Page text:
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Genre: Band
# of Players: Standard
Level: 4 | Duration: 15:30
Publisher: C. Alan Publications | Copyright: 2003

Download mp3 | Click on images to left for score sample

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Notes & Instrumentation
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  • Notes & Instrumentation

    Based on the book of the same title by Richard Bach, Illusions encourages us to take hold of our hidden potentials – that everything we need is already inside of us. Divided into three movements, 'Donald Shimoda, a Mechanic in Indiana,' 'Flying' and 'Miracles & Revelations,' "Illusions" perfectly captures the spirit of the story.

    Genre: Band | # of Players: Standard
    Level: 4 | Duration: 15:30

    Flute 1/2
    Bb Clarinet 1
    Bb Clarinet 2
    Bb Clarinet 3
    Bb Bass Clarinet
    Eb Contrabass Clarinet
    Alto Saxophone
    Tenor Saxophone
    Baritone Saxophone

    Trumpet 1/2
    Trumpet 3/4
    Horn 1/2
    Horn 3/4
    Trombone 1/2
    Trombone 3
    Bass Trombone


    Timpani (4 drums)
    Percussion (snare drum, bass drum, tambourine)
    Bells, Vibraphone, Marimba
    Cymbals (crash cymbals, suspended cymbal, triangle)

    Program Notes
    In 1993, I attended a workshop where Eugene Corporon shared his ideas on performance and life from a book by Richard Bach called "Illusions." Mr. Corporon's talk gave me some ideas about where I was as a young conductor and how I was in a position to change the world. However, shamefully, I did not read Bach's book until 1996. After reading the text I was inspired to take hold of my hidden potentials. I began magnetizing what I wanted in my life and what I did not need. This caused some broken relationships with people that seemed to sidetrack me on my way to success. I re-read Illusions in 2001 as I graduated from the University of North Texas where I studied conducting with Mr. Corporon, a truly unforgettable experience.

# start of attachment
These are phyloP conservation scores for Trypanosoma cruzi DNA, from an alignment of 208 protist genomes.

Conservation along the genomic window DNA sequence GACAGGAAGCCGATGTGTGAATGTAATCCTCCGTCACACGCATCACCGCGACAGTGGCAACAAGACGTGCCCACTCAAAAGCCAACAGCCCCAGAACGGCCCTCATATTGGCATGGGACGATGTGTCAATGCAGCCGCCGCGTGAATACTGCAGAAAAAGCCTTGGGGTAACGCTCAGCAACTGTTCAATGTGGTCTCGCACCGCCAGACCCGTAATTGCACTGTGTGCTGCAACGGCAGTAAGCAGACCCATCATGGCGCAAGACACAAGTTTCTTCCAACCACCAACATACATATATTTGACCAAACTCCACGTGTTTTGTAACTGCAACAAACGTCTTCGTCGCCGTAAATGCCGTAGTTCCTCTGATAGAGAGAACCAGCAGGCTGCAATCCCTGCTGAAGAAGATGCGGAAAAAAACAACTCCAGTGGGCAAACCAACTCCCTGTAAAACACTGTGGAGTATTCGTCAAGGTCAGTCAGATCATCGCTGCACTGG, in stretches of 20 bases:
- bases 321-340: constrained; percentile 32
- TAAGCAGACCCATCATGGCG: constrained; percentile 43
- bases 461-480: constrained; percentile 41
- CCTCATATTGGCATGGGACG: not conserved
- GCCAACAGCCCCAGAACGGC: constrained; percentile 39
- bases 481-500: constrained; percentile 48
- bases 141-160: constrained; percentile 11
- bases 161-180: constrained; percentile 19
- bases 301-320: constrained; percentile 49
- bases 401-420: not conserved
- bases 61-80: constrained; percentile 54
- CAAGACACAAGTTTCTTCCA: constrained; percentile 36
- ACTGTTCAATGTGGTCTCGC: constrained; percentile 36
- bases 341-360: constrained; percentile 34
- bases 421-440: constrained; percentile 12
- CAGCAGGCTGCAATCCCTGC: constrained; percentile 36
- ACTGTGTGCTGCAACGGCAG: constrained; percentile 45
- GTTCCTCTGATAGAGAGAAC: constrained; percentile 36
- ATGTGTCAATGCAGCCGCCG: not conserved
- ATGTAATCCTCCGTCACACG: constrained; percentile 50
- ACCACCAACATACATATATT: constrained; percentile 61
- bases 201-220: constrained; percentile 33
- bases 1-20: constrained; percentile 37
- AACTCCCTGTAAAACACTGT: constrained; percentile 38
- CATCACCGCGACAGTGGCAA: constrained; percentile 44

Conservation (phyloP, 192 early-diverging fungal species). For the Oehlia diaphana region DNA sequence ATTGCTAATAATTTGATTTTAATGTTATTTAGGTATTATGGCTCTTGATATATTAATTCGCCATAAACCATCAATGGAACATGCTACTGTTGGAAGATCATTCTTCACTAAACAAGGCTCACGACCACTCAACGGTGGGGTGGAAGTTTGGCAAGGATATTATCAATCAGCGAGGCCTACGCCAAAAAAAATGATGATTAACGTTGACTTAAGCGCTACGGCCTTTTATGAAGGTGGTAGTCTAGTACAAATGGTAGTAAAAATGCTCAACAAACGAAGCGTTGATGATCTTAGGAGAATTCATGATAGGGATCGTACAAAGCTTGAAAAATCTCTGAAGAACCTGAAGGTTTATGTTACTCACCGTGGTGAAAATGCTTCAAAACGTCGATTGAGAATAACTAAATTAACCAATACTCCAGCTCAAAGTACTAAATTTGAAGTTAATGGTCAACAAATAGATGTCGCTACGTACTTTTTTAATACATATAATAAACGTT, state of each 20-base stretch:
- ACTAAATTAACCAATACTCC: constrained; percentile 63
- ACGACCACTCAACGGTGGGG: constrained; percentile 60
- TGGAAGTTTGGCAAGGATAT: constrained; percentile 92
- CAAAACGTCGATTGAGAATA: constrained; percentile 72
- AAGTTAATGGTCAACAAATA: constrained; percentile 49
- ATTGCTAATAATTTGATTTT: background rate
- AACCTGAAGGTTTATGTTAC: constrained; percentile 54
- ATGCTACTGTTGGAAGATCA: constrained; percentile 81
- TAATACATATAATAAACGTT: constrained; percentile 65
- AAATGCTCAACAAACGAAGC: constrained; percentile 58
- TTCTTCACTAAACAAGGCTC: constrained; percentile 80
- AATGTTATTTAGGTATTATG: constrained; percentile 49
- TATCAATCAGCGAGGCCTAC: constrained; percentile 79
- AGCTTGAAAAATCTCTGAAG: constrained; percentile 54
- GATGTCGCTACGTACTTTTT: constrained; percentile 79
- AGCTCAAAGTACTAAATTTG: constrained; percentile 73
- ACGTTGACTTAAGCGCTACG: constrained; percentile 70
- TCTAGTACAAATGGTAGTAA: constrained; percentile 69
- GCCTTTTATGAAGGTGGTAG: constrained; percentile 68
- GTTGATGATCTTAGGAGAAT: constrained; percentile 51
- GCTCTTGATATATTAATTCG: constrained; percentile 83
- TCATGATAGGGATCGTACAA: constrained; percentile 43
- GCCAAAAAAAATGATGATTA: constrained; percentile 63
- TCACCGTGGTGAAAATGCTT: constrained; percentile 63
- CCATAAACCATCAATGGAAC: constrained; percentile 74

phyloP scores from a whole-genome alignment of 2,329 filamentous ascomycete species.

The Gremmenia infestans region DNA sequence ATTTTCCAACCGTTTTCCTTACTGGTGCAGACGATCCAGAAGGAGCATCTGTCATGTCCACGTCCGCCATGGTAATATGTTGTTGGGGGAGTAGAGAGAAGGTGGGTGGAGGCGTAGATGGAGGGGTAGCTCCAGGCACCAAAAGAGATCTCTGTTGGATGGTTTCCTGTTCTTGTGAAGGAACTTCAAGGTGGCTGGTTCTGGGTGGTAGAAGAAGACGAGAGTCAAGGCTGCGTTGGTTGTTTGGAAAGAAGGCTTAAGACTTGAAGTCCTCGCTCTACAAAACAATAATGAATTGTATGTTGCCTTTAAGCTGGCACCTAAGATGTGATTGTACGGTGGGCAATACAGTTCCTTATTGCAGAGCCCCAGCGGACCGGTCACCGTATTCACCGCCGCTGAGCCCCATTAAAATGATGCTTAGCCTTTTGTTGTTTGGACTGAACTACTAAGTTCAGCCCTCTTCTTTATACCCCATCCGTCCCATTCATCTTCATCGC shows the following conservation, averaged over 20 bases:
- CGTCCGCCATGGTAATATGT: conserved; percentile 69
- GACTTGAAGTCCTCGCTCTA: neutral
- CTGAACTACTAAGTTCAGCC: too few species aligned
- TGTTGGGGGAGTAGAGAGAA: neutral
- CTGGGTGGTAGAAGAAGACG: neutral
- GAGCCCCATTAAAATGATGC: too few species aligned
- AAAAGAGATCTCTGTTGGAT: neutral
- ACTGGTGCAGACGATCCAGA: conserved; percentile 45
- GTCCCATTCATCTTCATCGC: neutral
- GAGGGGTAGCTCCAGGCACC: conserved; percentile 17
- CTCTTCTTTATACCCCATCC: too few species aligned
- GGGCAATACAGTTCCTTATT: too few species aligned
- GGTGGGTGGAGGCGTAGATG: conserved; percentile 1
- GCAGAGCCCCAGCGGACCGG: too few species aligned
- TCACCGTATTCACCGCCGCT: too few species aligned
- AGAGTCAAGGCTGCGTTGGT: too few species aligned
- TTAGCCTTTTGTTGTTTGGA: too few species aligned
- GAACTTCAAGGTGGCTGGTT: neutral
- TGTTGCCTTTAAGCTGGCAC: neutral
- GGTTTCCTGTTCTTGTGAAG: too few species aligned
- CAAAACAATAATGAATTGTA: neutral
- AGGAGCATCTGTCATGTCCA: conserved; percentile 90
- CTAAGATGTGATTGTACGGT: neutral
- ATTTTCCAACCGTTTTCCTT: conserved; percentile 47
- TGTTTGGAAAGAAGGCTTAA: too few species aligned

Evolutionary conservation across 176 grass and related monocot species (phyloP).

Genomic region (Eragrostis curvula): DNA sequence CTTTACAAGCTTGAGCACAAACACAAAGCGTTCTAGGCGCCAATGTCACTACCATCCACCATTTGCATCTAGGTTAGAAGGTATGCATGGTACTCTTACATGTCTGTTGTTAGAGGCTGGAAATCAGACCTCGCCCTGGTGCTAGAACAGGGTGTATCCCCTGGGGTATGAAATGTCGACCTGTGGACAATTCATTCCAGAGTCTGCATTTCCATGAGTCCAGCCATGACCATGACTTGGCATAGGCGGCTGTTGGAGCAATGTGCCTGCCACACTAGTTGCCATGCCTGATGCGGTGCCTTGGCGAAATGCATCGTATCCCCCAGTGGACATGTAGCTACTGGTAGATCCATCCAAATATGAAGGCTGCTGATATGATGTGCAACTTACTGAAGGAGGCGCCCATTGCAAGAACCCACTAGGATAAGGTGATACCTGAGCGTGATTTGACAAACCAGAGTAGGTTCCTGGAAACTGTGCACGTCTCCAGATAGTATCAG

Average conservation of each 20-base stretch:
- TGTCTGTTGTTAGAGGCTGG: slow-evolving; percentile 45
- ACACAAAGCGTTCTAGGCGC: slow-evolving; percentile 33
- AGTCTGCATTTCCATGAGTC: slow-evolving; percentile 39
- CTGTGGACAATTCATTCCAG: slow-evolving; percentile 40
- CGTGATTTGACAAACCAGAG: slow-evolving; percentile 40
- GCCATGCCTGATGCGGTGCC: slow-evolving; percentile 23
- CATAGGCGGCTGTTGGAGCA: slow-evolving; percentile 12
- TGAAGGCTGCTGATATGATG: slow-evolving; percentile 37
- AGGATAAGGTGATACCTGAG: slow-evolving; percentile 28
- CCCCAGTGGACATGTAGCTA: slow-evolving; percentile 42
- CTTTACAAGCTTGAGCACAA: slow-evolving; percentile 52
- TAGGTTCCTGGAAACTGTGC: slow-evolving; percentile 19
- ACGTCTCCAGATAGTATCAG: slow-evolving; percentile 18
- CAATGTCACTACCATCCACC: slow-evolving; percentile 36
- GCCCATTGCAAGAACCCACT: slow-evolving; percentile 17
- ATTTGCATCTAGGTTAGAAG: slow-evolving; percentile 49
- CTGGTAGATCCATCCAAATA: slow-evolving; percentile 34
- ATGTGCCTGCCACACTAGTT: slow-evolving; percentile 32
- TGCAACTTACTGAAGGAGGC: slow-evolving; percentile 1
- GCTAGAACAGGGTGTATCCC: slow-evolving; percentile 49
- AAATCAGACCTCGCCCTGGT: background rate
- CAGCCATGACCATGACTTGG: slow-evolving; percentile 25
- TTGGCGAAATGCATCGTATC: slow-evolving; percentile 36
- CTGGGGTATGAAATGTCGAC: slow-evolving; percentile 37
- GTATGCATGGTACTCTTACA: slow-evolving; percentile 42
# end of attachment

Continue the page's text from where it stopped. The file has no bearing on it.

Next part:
In 2002, Andrew Trachsel wanted to commission a new band piece. I decided after my experiences to set impressions of Illusions and so here is the birth of a new work. The piece is based on impressions rather than exact storytelling elements.

    I. Donald Shimoda, a Mechanic in Indiana
    Contains my first amazement at the simplicity of this text. Donald (the Messiah) is captured in a flood of both man and nature. He vanishes and then quickly reappears in the world of Richard Bach, a barnstorming pilot.

    II. Flying
    Bach sets the book in his world of free airplane rides and barnstorming. His mysterious friend flies an outdated beautiful plane that seems bug-free. It is here that Shimoda cures a disabled person and the crowd begins to build in wonderment. Similar to crowds of early Christian believers, the Messiah is admired and then mobbed and soon to be put to death. Richard escapes in the very last measure of this movement. Richard flees and lands in a field 100 miles away.

    III. Miracles & Revelations
    Richard, believing he is safe from the mob, is soon startled by the sound of the old plane flown by Shimoda. it is here that truly inspiring thoughts are presented in the Messiah Handbook. Richard begins to realize his own destiny is in his hands and that we are all, as Donald, our own Messiah. Richard learns to poof clouds and to magnetize a blue feather. Donald once again finds his imminent demise is approaching and leaves Richard on his own to figure out his own life ... after all, it is all illusions.

    - Jim Colonna

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